The Church of Jesus Christ of Latter-Day Saints believes in the doctrine of grace. In fact, since it's part of the Bible, Latter-Day Saints believe in Eph 2:8-10, which says:
8 For by grace are ye saved through faith; and that not of yourselves: it is the gift of God:
9 Not of works, lest any man should boast.
10 For we are his workmanship, created in Christ Jesus unto good works, which God hath before ordained that we should walk in them.
Usually, the LDS Church focuses more on the good works part, since their teaching is focused on living their faith practically, but they fully acknowledge their complete reliance on the atonement of Jesus Christ. Without it they would be lost forever. In fact, the Book of Mormon supports the doctrine of grace in many places. Here is 2 Nephi 2:4,6-8:
4 [...] And the way is prepared from the fall of man, and salvation is free.
6 Wherefore, redemption cometh in and through the Holy Messiah; for he is full of grace and truth.
7 Behold, he offereth himself a sacrifice for sin, to answer the ends of the law, unto all those who have a broken heart and a contrite spirit; and unto none else can the ends of the law be answered.
8 Wherefore, how great the importance to make these things known unto the inhabitants of the earth, that they may know that there is no flesh that can dwell in the presence of God, save it be through the merits, and mercy, and grace of the Holy Messiah, who layeth down his life according to the flesh, and taketh it again by the power of the Spirit, that he may bring to pass the resurrection of the dead, being the first that should rise.
However, Latter-Day Saints believe that there is no such thing as cheap grace. Faith in the sense of merely believing that Jesus Christ is the Son of God without a change of heart (that usually is manifested in good works) does not lead to salvation. Latter-Day Saints believe that the following things are necessary to be saved:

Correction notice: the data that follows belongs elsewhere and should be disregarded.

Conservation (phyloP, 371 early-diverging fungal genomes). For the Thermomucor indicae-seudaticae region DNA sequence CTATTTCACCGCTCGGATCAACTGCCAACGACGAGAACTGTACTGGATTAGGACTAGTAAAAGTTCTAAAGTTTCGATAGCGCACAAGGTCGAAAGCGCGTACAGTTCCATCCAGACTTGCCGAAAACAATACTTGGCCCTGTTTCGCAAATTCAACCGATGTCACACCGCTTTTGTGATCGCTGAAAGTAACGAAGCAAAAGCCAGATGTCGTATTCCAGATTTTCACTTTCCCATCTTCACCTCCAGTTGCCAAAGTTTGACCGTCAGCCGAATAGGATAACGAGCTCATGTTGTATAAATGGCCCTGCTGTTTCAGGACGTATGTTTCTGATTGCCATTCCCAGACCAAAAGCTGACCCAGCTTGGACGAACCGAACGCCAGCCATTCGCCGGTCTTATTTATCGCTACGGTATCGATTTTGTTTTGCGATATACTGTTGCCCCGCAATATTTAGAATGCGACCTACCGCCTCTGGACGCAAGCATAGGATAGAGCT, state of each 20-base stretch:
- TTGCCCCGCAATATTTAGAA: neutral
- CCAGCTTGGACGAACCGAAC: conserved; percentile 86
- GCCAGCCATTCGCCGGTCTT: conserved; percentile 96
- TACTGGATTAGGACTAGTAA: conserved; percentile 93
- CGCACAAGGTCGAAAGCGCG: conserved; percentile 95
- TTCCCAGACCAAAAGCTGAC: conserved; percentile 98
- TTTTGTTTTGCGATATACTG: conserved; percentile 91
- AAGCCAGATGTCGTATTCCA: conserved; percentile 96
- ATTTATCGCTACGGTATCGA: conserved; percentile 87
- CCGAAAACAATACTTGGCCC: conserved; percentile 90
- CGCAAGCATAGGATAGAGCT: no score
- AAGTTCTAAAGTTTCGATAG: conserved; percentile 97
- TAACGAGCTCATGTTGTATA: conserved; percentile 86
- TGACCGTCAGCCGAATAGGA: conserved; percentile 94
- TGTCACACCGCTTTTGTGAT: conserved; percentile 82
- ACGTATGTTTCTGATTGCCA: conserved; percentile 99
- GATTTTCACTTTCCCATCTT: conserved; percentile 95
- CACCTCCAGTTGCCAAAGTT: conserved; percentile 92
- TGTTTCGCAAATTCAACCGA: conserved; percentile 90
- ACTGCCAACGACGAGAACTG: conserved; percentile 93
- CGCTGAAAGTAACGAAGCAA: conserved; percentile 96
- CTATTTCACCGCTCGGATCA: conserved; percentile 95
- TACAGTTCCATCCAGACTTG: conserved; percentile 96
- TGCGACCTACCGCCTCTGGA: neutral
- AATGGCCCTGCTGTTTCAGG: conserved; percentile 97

- faith in the Lord Jesus Christ,
- repentance (meaning a change of heart and turning towards God),
- making a covenant with God to take upon yourself the name of Jesus Christ through baptism,
- receiving the gift of the Holy Ghost through the laying on of hands (Acts 8:14-17; 19:6),
- keeping the baptismal covenant by pressing forward with a steadfastness in Christ and enduring to the end.
The need for baptism and receiving the gift of the Holy Ghost is often explained by John 3:5:
Jesus answered, Verily, verily, I say unto thee, Except a man be born of water and of the Spirit, he cannot enter into the kingdom of God.
One might argue, that it is not really grace, if you have to do something for it. But continuing to live in sin after having received the truth is like making the Son of God the servant of sin. Speaking of grace, Paul wrote the following in Romans 6:1-4:
1 What shall we say then? Shall we continue in sin, that grace may abound?
2 God forbid. How shall we, that are dead to sin, live any longer therein?
3 Know ye not, that so many of us as were baptized into Jesus Christ were baptized into his death?
4 Therefore we are buried with him by baptism into death: that like as Christ was raised up from the dead by the glory of the Father, even so we also should walk in newness of life.
If you want to study the teaching and understanding of grace in the LDS Church better, then I can recommend this talk by Brad Wilcox as well as this article by Bruce C. Hafen.